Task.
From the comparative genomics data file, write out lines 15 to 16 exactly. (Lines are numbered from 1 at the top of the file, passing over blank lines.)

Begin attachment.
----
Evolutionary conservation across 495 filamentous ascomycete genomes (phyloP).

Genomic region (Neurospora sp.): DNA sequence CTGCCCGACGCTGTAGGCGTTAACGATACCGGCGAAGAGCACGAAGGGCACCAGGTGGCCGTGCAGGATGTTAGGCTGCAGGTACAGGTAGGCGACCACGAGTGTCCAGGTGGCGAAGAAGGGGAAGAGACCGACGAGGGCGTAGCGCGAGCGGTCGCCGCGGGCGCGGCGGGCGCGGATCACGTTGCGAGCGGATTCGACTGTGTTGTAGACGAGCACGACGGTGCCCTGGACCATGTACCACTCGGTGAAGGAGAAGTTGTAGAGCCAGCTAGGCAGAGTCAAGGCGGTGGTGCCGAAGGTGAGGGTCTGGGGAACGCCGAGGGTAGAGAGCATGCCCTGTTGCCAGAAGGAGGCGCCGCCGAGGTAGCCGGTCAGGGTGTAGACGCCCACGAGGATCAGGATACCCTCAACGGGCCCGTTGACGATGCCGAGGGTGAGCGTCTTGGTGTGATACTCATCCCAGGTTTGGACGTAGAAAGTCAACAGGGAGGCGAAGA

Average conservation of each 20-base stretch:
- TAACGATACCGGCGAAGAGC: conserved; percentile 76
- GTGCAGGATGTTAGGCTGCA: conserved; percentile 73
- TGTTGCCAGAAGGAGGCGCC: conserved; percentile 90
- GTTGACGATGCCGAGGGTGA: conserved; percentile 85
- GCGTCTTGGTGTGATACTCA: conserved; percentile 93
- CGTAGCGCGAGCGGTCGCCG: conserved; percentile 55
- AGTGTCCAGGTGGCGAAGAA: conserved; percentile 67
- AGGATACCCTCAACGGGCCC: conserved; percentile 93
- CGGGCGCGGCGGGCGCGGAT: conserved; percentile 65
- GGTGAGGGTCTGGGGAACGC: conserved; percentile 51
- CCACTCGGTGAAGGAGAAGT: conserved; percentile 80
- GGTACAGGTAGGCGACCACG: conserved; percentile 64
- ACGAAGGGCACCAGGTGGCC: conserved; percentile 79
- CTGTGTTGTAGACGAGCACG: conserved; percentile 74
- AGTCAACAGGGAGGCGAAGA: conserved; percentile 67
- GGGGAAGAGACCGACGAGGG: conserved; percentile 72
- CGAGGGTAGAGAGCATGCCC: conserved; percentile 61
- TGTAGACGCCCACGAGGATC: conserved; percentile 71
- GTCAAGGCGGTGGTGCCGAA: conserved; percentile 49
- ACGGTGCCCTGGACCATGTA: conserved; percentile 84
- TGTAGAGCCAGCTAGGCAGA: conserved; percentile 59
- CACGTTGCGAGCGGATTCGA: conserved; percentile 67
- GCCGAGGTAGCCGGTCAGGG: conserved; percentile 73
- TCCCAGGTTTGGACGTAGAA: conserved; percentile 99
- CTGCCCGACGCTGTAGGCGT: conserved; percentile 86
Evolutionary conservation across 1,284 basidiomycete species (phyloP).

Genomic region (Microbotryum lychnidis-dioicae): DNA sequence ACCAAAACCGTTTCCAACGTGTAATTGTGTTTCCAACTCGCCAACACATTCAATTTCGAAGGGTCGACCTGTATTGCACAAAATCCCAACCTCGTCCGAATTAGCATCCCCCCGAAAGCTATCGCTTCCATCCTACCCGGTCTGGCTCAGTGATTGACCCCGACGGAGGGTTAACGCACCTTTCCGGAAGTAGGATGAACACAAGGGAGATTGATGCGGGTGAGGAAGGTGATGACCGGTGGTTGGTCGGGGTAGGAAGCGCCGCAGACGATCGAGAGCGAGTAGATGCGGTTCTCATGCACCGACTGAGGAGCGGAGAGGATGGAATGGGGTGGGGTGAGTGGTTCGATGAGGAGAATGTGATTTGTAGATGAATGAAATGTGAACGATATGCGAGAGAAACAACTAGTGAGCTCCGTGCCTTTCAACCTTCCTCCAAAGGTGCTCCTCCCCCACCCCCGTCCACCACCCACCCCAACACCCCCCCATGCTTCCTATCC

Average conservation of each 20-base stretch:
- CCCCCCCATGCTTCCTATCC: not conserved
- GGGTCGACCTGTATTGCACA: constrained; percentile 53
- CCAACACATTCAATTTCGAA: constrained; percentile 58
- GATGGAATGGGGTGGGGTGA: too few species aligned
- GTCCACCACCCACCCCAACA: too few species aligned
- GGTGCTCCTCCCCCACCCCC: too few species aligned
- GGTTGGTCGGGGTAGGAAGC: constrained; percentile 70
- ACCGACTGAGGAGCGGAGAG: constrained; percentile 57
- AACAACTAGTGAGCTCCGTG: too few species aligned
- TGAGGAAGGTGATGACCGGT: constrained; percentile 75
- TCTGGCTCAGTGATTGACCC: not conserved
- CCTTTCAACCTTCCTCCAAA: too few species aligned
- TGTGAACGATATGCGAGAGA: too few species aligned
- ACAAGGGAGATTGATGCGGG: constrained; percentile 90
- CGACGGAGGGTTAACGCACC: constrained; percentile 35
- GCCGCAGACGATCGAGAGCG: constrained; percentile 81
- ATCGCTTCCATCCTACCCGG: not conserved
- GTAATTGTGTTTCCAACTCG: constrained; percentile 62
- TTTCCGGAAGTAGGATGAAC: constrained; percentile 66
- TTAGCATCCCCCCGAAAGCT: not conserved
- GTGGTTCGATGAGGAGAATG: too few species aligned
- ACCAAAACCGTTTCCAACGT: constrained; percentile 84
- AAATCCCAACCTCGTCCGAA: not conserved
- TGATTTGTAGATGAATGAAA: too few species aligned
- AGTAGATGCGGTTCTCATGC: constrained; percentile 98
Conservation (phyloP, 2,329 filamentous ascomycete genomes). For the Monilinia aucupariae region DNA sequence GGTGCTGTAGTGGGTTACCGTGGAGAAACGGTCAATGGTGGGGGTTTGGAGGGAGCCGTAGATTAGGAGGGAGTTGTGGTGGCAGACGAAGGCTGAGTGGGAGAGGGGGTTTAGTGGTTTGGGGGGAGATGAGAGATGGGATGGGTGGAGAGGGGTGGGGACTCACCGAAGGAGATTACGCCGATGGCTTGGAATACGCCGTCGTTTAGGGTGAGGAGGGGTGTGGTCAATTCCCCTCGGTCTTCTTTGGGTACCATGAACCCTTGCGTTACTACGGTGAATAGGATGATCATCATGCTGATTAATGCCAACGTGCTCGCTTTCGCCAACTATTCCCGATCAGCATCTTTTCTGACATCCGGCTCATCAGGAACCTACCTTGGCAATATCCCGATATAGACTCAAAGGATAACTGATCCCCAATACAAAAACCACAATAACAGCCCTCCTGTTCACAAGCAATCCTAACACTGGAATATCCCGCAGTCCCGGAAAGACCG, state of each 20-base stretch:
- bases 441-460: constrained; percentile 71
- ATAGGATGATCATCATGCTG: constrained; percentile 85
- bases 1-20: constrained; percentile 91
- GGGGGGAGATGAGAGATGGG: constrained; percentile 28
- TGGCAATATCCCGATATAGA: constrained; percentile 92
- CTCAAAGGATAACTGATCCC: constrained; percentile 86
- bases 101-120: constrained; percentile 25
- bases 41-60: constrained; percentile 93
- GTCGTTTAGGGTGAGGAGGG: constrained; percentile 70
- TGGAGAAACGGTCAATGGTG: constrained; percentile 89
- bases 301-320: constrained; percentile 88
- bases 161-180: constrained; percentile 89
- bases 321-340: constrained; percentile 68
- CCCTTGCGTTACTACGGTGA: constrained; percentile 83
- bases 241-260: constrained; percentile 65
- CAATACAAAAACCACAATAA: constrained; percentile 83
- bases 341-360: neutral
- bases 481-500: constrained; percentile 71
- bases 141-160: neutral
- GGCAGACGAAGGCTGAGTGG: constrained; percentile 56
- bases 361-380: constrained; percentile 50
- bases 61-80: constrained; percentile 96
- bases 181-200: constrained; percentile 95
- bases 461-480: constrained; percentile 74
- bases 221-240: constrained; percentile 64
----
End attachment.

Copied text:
- GGTACAGGTAGGCGACCACG: conserved; percentile 64
- ACGAAGGGCACCAGGTGGCC: conserved; percentile 79